It is 100% platform specific. Generally, the CPU provides some form of atomic operation such as exchange or compare and swap. A typical lock might work like this:
1) Create: Store 0 (unlocked) in the variable.
2) Lock: Atomically attempt to switch the value of the variable from 0 (unlocked) to 1 (locked). If we failed (because it wasn't unlocked to begin with), let the CPU rest a bit, and then retry. Use a memory barrier to ensure no future memory operations sneak behind this one.
3) Unlock: Use a memory barrier to ensure previous memory operations don't sneak past this one. Atomically write 0 (unlocked) to the variable.
Note that you really don't need to understand this unless you want to design your own synchronization primitives. And if you want to do that, you need to understand an awful lot more. It's certainly a good idea for every programmer to have a general idea of what he's making the hardware do. But this is an area filled with seriously heavy wizardry. There are so many, many ways this can go horribly wrong. So just use the locking primitives provided by the geniuses who made your platform, compiler, and threading library. Here be dragons.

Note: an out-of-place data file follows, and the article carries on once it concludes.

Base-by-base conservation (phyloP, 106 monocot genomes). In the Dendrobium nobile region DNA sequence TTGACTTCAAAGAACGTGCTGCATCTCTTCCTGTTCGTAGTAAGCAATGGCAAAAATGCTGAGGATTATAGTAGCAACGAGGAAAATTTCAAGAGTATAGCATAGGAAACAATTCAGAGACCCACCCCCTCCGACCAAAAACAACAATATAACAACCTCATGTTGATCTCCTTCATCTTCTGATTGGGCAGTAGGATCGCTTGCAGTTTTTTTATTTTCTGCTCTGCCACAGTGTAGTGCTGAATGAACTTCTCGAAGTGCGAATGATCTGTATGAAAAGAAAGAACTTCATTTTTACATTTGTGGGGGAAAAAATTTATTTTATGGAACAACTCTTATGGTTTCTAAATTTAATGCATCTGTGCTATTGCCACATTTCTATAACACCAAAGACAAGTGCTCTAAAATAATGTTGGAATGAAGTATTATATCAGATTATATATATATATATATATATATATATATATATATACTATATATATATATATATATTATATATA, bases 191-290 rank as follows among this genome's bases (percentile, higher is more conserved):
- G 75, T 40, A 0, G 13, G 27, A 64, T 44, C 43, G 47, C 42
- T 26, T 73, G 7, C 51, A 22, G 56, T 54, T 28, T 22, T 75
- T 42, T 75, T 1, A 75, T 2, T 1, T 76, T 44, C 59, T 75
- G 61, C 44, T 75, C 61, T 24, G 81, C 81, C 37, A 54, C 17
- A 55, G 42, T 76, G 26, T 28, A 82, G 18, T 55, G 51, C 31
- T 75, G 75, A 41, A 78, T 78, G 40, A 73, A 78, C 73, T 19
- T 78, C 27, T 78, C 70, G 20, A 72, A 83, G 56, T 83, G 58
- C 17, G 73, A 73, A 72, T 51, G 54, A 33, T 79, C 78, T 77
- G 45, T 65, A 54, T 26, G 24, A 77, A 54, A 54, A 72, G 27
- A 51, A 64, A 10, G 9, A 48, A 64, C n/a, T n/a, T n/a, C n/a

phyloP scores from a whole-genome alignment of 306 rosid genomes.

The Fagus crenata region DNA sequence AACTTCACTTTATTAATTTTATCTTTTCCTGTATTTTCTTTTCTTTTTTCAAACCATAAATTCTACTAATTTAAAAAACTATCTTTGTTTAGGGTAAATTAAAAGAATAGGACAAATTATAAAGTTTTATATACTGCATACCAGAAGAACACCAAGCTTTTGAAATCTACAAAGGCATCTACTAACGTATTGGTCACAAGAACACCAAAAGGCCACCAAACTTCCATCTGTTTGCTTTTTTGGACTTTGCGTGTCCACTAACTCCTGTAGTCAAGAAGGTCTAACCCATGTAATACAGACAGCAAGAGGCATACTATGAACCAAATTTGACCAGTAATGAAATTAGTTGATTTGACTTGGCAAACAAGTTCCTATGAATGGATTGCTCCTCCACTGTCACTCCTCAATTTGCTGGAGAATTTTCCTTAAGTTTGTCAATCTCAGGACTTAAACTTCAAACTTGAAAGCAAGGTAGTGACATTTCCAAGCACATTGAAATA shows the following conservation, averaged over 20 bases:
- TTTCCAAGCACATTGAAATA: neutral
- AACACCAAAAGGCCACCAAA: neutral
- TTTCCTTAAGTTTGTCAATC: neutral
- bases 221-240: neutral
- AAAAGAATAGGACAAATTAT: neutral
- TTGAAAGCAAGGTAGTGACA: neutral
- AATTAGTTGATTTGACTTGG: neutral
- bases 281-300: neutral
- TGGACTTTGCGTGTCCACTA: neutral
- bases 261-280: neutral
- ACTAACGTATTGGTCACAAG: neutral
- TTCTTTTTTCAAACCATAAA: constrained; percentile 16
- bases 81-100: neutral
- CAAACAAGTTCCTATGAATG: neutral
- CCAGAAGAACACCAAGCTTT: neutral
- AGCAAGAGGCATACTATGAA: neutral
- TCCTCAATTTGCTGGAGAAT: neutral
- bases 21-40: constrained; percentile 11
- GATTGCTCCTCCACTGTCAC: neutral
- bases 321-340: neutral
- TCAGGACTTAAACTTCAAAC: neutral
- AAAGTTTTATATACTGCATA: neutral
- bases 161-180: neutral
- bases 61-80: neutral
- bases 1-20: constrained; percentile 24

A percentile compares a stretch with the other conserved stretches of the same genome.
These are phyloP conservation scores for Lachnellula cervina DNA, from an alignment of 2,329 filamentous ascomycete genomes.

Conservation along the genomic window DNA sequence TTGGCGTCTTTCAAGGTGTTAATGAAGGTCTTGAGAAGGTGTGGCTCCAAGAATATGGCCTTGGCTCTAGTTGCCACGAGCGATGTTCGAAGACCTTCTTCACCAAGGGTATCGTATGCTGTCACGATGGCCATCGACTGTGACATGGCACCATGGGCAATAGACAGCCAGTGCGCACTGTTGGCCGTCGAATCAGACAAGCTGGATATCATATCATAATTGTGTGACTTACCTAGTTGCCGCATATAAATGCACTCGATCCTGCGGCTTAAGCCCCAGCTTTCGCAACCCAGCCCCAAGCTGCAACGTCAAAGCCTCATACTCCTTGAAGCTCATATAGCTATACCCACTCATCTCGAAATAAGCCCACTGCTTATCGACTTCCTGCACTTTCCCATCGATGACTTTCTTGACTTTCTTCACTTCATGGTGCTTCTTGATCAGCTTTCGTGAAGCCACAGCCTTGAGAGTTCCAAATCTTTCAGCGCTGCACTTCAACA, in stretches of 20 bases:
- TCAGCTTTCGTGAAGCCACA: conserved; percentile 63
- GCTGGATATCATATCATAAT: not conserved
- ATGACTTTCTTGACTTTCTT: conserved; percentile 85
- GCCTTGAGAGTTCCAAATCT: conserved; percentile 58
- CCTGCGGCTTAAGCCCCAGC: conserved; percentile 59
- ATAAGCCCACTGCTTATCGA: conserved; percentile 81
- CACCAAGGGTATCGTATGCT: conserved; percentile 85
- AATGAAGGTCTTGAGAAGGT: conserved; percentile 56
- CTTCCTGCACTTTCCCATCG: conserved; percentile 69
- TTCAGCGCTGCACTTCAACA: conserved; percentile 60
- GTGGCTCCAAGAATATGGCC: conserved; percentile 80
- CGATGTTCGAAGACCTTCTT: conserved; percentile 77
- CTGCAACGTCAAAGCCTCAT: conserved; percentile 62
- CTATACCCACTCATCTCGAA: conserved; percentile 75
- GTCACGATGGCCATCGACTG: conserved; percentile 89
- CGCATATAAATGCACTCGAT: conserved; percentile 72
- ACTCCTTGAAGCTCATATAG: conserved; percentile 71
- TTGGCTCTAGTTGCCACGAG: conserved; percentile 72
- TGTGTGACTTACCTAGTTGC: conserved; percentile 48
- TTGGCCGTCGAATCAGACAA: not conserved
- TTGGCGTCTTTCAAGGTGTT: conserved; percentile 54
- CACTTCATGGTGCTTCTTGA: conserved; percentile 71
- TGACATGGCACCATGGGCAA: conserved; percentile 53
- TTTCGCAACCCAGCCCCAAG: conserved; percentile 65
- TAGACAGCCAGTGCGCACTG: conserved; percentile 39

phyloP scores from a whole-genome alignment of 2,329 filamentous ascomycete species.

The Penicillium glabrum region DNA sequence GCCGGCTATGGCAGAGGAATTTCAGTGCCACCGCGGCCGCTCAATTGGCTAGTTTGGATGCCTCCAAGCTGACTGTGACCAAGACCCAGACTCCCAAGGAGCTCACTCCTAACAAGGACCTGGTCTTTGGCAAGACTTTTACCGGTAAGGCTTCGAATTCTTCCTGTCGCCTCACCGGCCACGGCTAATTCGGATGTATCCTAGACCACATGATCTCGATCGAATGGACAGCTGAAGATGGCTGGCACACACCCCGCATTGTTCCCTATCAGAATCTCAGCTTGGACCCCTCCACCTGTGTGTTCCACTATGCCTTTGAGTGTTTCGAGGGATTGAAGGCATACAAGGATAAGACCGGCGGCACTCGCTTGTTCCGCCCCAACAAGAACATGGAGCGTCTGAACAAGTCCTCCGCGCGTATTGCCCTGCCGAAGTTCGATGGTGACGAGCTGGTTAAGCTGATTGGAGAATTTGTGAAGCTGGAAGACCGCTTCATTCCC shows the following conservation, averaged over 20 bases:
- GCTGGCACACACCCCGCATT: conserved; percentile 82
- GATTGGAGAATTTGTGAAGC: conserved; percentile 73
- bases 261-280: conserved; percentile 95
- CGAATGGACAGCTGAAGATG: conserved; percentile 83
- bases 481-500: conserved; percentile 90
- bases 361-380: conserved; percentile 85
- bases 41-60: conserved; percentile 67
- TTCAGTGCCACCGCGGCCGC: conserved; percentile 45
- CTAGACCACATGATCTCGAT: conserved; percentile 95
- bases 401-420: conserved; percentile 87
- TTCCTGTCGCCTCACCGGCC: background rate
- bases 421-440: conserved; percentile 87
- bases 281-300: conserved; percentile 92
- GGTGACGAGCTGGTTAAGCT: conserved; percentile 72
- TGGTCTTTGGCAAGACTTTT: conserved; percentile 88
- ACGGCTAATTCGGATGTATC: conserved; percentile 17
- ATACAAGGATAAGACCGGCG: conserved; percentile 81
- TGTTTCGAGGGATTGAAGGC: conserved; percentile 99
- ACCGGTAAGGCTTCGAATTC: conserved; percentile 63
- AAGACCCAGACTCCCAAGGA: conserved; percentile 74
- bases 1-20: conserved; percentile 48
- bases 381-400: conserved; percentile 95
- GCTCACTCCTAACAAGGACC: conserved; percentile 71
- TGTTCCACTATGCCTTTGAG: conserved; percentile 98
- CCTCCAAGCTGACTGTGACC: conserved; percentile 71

For example, SMP Pentium Pro systems have an erratum that requires special handling in the unlock operation. A naive implementation of the lock algorithm will cause the branch prediction logic to expect the operation to keep spinning, incurring a massive performance penalty at the worst possible time -- when you first acquire the lock. A naive implementation of the lock algorithm may cause two cores each waiting for the same lock to saturate the bus, slowing the CPU that needs to get work done in order to release the lock to a crawl. These all require heavy wizardry and deep understanding of the hardware to deal with.